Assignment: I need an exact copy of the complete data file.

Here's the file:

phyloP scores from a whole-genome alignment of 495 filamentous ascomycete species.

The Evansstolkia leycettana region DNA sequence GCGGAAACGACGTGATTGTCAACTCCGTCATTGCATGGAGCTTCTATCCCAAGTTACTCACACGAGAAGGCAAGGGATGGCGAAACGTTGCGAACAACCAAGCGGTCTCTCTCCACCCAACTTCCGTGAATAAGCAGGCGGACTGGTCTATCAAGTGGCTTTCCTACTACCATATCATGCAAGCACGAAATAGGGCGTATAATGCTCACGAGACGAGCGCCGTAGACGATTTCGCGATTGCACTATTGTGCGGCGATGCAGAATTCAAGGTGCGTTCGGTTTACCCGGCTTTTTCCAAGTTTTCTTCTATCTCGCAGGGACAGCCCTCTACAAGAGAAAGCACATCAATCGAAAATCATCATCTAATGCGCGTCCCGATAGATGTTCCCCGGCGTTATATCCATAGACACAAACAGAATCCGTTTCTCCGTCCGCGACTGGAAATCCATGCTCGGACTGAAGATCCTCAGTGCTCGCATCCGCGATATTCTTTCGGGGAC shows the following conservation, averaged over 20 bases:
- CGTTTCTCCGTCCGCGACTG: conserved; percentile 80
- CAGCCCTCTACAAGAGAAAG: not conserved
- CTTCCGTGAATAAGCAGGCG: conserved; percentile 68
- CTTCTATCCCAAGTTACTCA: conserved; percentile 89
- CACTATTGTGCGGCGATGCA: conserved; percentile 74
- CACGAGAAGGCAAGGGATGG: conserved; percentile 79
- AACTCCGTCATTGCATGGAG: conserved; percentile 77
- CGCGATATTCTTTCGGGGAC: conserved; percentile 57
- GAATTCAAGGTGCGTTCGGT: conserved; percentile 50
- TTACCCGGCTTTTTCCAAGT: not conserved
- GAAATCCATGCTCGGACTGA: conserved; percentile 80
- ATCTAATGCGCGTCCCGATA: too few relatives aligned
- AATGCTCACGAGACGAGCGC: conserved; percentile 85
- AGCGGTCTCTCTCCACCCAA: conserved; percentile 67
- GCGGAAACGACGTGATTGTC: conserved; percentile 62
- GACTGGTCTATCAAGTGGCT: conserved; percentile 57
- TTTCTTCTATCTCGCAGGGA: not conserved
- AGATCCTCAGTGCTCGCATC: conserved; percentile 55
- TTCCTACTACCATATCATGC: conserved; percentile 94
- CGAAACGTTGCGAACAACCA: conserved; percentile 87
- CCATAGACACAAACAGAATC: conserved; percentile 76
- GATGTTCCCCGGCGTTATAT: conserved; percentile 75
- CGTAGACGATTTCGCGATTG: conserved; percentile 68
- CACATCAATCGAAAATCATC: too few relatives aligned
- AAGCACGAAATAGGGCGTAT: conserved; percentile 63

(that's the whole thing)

phyloP scores from a whole-genome alignment of 495 filamentous ascomycete species.

The Evansstolkia leycettana region DNA sequence GCGGAAACGACGTGATTGTCAACTCCGTCATTGCATGGAGCTTCTATCCCAAGTTACTCACACGAGAAGGCAAGGGATGGCGAAACGTTGCGAACAACCAAGCGGTCTCTCTCCACCCAACTTCCGTGAATAAGCAGGCGGACTGGTCTATCAAGTGGCTTTCCTACTACCATATCATGCAAGCACGAAATAGGGCGTATAATGCTCACGAGACGAGCGCCGTAGACGATTTCGCGATTGCACTATTGTGCGGCGATGCAGAATTCAAGGTGCGTTCGGTTTACCCGGCTTTTTCCAAGTTTTCTTCTATCTCGCAGGGACAGCCCTCTACAAGAGAAAGCACATCAATCGAAAATCATCATCTAATGCGCGTCCCGATAGATGTTCCCCGGCGTTATATCCATAGACACAAACAGAATCCGTTTCTCCGTCCGCGACTGGAAATCCATGCTCGGACTGAAGATCCTCAGTGCTCGCATCCGCGATATTCTTTCGGGGAC shows the following conservation, averaged over 20 bases:
- CGTTTCTCCGTCCGCGACTG: conserved; percentile 80
- CAGCCCTCTACAAGAGAAAG: not conserved
- CTTCCGTGAATAAGCAGGCG: conserved; percentile 68
- CTTCTATCCCAAGTTACTCA: conserved; percentile 89
- CACTATTGTGCGGCGATGCA: conserved; percentile 74
- CACGAGAAGGCAAGGGATGG: conserved; percentile 79
- AACTCCGTCATTGCATGGAG: conserved; percentile 77
- CGCGATATTCTTTCGGGGAC: conserved; percentile 57
- GAATTCAAGGTGCGTTCGGT: conserved; percentile 50
- TTACCCGGCTTTTTCCAAGT: not conserved
- GAAATCCATGCTCGGACTGA: conserved; percentile 80
- ATCTAATGCGCGTCCCGATA: too few relatives aligned
- AATGCTCACGAGACGAGCGC: conserved; percentile 85
- AGCGGTCTCTCTCCACCCAA: conserved; percentile 67
- GCGGAAACGACGTGATTGTC: conserved; percentile 62
- GACTGGTCTATCAAGTGGCT: conserved; percentile 57
- TTTCTTCTATCTCGCAGGGA: not conserved
- AGATCCTCAGTGCTCGCATC: conserved; percentile 55
- TTCCTACTACCATATCATGC: conserved; percentile 94
- CGAAACGTTGCGAACAACCA: conserved; percentile 87
- CCATAGACACAAACAGAATC: conserved; percentile 76
- GATGTTCCCCGGCGTTATAT: conserved; percentile 75
- CGTAGACGATTTCGCGATTG: conserved; percentile 68
- CACATCAATCGAAAATCATC: too few relatives aligned
- AAGCACGAAATAGGGCGTAT: conserved; percentile 63